Mario Sironi was born in Sassari in 1885. His earliest training in art was in Rome where his father, an engineer, had been transferred in 1886. He registered at the life drawing school in the Rome academy of fine art. In Rome he came to know Melli and Balla and, in the latter’s studio, came into contact with Boccioni and Severini.
There are only a few traces of his earliest phase - Sironi destroyed almost all his early work – and these show his trials with Divisionism. In 1905-1906 he lived in Milan and, in the following years (1908-1911) he travelled to Paris and Germany. His works from the early 1910s demonstrate an increasing orientation to Futurism, of which he absorbed, not so much Boccioni’s researches into dynamism, as the study of the space-volume relationship based on Carrà’s constructive approach and the Cubism of Léger (Forze di una strada, 1911; Il camion, 1914). With the outbreak of the First World War he enlisted in the Voluntary Battalion of Cyclists and Motorists (together with Marinetti, Bucci, Boccioni, Erba, Funi, Piatti, Russolo, and Sant'Elia). After being demobbed, he lived in Rome for a short time where, in 1919, he held his first solo show at the Casa d’Arte Bragaglia. In the same year he settled in Milan.
In 1920, together with Dudreville, Funi, and Russolo, he signed the Contro tutti i ritorni in pittura manifesto and began to concentrate on the new theme of industrial outskirts and urban landscapes. In 1922 he began to collaborate as a graphic artist and illustrator with “Popolo d’Italia”, for which he also became art critic in 1928. He was one of the founders of the “Sette pittori del Novecento” group, formed in Milan in 1922 with the backing of Margherita Sarfatti and the gallery owner Lino Pesaro. With this Milanese group he exhibited in a show in March 1923 at the Galleria Pesaro and, in 1924, took part in the Venice Biennale, where he presented some of his most important paintings (Architetto, 1922; L’allieva, 1924) based on a rigorous architectural view of the forms and volumes. At first he had an understated position in the Novecento group, but then he became part of its managing board, and exhibited in all the Novecento Italiano shows in Italy and abroad. At the beginning of the 1930s, following an ethical and civil ideal of art, Sironi began to organise shows and, at the same time, became involved with pictorial, sculptural, and architectural aspects (IV Triennale di Monza 1930; the Fascist Revolution show in Rome, 1932).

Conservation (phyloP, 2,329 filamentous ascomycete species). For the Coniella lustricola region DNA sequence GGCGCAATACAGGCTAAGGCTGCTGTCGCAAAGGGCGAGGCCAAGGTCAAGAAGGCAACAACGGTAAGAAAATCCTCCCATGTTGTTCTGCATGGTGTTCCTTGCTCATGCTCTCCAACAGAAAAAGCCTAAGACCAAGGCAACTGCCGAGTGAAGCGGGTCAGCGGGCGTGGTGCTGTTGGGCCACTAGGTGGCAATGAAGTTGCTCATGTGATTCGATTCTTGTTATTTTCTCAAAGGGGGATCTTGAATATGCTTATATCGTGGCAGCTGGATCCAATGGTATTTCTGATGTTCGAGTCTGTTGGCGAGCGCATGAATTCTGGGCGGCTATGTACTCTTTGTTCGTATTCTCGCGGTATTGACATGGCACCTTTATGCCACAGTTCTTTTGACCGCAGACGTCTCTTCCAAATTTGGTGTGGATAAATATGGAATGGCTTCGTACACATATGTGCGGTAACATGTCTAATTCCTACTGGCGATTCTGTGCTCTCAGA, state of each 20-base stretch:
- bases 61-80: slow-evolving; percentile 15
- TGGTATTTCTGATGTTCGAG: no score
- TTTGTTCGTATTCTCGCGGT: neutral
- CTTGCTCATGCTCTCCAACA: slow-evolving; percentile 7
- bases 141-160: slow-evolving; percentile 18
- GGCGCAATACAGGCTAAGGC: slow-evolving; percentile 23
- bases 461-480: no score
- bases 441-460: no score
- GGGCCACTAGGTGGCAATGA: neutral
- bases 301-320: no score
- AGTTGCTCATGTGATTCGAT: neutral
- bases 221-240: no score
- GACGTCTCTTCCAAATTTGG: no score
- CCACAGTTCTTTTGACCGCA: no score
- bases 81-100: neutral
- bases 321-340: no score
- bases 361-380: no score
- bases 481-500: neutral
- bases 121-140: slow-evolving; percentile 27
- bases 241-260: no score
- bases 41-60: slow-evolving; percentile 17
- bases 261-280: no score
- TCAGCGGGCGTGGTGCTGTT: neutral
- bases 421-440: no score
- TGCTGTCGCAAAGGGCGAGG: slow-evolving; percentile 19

In 1933 he was part of the managing board of the V Triennale in Milan, together with Giò Ponti and C. A. Felice. On this occasion he directed the creation of a series of large murals undertaken by the leading names of Italian painting, and himself painted, in the Salone delle Cerimonie, the vast mural Il lavoro o Le opere e i giorni, at the same time writing various press articles in defence of the value and significance of mural painting (among these was the Manifesto della pittura murale, co-signed by Campigli and Carrà and published in “Colonna” on 1 December 1933). In the second half of the 1930s he undertook large-scale series of works in painting, mosaic, and sculpture (the lecture hall of Rome University, 1935; the law courts, Milan, 1936; the lecture hall of Ca’ Foscari University in Venice, 1937; the post office in Bergamo, 1938; Palazzo dei Giornali, Milan, 1939-1942). In the post-war period, and with his obligatory renunciation of public commissions, Sironi continued to work, though in a more secluded way, often investigating themes taken from the city outskirts, which he dealt with in a more vibrantly colourful way, and created canvases from which can be seen his vocation for monumentality and murals.
In the 1950s his painting arrived at new solutions: in the Moltiplicazioni series, compositions of objects and fragments of landscape were inserted into well-structured and superimposed spaces. In 1952 he refused a solo show at the Venice Biennale and, instead, exhibited at the Galleria del Cavallino in Venice. In 1954 he was awarded the Luigi Einaudi prize by the San Luca academy – of which he was to be elected a member by a unanimous vote – and a gold medal for “cultural merit” by the ministry for public education. In 1960 he painted the outstanding Apocalissi series. He died on 13 August 1961 in Milan after having been awarded the Premio Città di Milano.